Music for the soul

May 20, 2015, 07:54 IST | Ashmak Maity

Drop by a Sufi Night to listen to Sufi group Nizami Bandhu, who boast of a rich seven-century-old musical and spiritual history

With a legacy of over 700 years, Nizami Bandhu can easily be regarded as one of the most illustrious Qawwali groups of this era. Undoubtedly, the Sufi Night featuring the group will be a night of rhythm divine. The group comprises Chand Nizami, Shadab Faridi Nizami and Sohrab Faridi Nizami, who also featured in the 2011 Ranbir Kapoor-starrer, Rockstar, in the song Kun Faya Kun shot at the Nizamuddin Dargah, situated in Delhi.

Qawwali group Nizami Bandhu
Qawwali group Nizami Bandhu

The group belongs to a family privileged to have been the descendants of the court singers of the Sufi saint Nizamuddin Auliya. In an email interview, Chand Nizami explains the influence of the Sikandra Gharana of music, their relation with the revered Sufi saint, and the influence of contemporary music.

Q. Please tell us about the legacy of the Sikandra Gharana.
A. Sikandra Gharana is the integration of many vast gharanas of that time. At present, this gharana has its roots spread all over the country. The singers of this gharana performed for various Rajwaadas. The first singer of the gharana is known for performing during Mughal emperor Bahadur Shah Zafar’s rule. The legacy continued thereon.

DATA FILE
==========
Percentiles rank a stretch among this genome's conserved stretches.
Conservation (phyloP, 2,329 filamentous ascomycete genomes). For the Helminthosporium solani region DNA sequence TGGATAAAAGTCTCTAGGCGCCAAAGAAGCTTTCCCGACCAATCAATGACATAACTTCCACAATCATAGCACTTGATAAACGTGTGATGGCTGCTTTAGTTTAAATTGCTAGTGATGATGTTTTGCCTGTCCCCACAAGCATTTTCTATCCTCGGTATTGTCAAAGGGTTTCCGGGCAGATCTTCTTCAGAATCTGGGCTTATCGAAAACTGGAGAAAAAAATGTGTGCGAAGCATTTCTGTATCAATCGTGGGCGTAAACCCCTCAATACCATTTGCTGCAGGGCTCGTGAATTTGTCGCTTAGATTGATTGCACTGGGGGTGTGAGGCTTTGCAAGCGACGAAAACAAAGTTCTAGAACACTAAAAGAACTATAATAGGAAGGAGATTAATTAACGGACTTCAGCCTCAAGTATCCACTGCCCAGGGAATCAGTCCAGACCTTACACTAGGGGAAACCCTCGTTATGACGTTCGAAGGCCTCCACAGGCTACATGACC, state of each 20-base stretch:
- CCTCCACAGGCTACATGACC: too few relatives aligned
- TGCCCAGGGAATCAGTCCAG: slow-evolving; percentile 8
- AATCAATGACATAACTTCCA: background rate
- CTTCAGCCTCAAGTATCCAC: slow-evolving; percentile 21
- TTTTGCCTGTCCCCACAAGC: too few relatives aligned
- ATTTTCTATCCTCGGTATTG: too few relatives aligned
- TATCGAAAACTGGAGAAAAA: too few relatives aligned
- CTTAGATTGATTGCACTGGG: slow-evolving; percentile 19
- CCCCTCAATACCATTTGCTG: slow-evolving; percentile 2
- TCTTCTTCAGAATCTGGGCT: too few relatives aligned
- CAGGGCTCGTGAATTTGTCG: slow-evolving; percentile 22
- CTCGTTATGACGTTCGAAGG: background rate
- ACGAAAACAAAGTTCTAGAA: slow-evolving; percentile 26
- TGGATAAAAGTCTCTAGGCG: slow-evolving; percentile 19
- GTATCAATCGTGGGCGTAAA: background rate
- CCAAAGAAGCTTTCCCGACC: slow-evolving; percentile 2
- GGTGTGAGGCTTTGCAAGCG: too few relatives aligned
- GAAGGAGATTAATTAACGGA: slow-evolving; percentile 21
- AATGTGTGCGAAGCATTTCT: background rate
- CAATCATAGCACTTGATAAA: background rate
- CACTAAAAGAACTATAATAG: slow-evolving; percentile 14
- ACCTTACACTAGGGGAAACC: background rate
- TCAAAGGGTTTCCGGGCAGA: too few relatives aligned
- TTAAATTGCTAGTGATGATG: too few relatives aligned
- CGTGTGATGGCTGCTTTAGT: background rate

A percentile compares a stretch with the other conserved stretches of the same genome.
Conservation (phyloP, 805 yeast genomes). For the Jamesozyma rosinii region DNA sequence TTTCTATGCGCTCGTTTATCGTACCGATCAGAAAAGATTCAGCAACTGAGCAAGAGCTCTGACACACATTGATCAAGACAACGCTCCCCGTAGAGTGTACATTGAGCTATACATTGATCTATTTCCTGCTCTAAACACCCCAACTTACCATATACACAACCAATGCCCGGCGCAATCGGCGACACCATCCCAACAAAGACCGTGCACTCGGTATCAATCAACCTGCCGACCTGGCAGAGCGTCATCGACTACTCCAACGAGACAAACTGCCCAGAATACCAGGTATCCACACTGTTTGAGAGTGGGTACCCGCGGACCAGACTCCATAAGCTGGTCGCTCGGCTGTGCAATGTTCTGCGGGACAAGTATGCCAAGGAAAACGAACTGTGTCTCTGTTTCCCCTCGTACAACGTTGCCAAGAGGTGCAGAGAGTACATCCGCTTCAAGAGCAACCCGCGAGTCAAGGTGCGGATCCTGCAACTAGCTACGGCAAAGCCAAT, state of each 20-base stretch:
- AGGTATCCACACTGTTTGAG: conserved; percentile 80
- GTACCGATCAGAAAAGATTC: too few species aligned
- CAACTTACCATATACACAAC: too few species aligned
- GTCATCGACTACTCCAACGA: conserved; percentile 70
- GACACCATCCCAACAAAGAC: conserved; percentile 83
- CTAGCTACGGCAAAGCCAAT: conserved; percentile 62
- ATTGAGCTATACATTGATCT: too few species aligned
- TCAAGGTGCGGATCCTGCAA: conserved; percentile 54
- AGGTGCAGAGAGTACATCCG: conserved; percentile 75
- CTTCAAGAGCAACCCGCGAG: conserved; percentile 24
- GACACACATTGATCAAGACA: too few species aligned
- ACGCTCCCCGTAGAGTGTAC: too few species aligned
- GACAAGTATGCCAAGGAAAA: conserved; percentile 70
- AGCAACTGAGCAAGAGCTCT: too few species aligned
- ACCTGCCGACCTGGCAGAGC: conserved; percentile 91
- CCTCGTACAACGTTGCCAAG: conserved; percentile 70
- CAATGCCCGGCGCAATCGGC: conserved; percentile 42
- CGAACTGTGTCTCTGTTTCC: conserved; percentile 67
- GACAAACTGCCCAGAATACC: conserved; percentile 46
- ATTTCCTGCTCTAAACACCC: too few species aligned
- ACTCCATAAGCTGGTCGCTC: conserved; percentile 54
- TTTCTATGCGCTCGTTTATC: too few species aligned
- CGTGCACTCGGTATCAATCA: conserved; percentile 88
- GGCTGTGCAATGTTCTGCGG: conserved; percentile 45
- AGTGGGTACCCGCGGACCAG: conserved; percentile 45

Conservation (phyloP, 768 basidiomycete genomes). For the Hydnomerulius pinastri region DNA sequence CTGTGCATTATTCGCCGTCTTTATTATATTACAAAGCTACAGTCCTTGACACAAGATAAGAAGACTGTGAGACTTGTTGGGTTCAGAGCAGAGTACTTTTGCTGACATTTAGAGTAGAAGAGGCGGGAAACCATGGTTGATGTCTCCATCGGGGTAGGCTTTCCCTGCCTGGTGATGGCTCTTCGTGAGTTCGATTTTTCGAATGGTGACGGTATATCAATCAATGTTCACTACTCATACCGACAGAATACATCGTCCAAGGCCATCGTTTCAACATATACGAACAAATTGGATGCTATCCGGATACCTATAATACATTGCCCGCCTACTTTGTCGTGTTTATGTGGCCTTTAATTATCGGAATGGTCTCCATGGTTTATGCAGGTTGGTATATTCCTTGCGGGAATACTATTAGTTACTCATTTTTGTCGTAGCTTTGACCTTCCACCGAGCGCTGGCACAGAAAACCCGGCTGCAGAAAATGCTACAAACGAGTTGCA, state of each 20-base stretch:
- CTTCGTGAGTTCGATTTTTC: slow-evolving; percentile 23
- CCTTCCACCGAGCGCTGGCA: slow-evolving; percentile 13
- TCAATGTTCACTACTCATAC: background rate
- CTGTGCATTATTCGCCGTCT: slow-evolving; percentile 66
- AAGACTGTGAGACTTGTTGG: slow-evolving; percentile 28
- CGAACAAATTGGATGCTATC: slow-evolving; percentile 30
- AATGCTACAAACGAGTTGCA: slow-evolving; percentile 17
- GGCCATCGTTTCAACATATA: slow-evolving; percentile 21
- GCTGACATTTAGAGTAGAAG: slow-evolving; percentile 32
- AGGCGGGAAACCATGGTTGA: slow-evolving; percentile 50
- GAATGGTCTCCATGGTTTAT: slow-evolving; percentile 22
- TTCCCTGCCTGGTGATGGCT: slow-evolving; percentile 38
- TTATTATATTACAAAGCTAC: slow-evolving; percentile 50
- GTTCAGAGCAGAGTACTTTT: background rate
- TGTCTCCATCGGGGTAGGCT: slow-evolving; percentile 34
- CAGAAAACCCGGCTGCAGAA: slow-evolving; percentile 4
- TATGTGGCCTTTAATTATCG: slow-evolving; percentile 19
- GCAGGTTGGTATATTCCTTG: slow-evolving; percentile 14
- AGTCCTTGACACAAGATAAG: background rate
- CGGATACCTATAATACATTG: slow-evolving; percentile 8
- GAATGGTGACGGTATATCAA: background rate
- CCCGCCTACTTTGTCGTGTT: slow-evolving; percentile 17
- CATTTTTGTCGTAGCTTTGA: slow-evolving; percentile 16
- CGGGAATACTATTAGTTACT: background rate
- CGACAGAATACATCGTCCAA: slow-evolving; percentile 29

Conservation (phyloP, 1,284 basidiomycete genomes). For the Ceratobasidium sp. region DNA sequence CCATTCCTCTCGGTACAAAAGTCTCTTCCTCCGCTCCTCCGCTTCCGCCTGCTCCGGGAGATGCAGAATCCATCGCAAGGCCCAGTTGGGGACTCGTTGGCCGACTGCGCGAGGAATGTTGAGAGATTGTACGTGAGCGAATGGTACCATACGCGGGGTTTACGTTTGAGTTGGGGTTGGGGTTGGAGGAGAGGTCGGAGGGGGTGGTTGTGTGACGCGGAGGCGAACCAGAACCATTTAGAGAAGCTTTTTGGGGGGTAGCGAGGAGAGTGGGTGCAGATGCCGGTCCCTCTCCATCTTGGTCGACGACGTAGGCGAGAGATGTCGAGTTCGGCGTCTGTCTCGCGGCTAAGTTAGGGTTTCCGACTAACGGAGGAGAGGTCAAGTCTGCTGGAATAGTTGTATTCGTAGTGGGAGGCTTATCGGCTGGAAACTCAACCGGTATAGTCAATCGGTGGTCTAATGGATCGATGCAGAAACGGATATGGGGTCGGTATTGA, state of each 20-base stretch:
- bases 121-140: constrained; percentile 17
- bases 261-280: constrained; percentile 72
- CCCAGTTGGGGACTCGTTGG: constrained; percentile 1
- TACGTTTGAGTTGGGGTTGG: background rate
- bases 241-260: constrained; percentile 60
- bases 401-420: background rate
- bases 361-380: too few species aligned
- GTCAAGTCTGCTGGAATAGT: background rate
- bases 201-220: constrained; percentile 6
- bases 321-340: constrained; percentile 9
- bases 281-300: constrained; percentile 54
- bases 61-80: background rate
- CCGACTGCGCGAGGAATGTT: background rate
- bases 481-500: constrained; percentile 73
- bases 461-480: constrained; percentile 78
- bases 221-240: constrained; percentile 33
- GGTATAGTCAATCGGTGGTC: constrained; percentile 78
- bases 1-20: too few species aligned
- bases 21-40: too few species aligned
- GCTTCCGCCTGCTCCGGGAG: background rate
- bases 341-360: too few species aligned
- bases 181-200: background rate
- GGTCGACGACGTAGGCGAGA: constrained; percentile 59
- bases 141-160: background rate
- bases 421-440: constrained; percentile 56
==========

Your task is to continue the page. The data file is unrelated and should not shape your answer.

Q. What significance does being a court singer at the Nizamuddin Dargah hold for the singers?
A. Being a court singer at Hazrat Nizamuddin Auliya’s dargah is a matter of great pride, elevation and significance for the singers. Qawwali is not only a traditional form of singing. It is also considered as a pristine form of music, which is generally dedicated to God. It was originally sung at dargahs only. The singers there sang Qawwali as a form of worship and their families continued the legacy. Such singers came to be known as Khandaani Qawwals. For example, singers performing at Nizamuddin Dargah came to be known as Nizamis and those at Sabripak are known as Sabris.

Q. What is the relevance of fusing contemporary genres with Qawwali?
A. Today, a remarkable shift is seen in the choices and preferences of the people not only in the field of music but also in the basic amenities of life like clothing, food, buildings, etc. In the past, Qawwali was performed with instruments like tabla and harmonium. But with the change in the demand and taste of people, it is now performed in fusion with different instruments and even with different forms of music, so as to impart the listeners with significant satisfaction matching with their modern world choices.

On: May 24, 9 pm
At: blueFROG, CD House, ground floor, Mathuradas Mills Compound, Lower Parel. 
Cost: Rs 350

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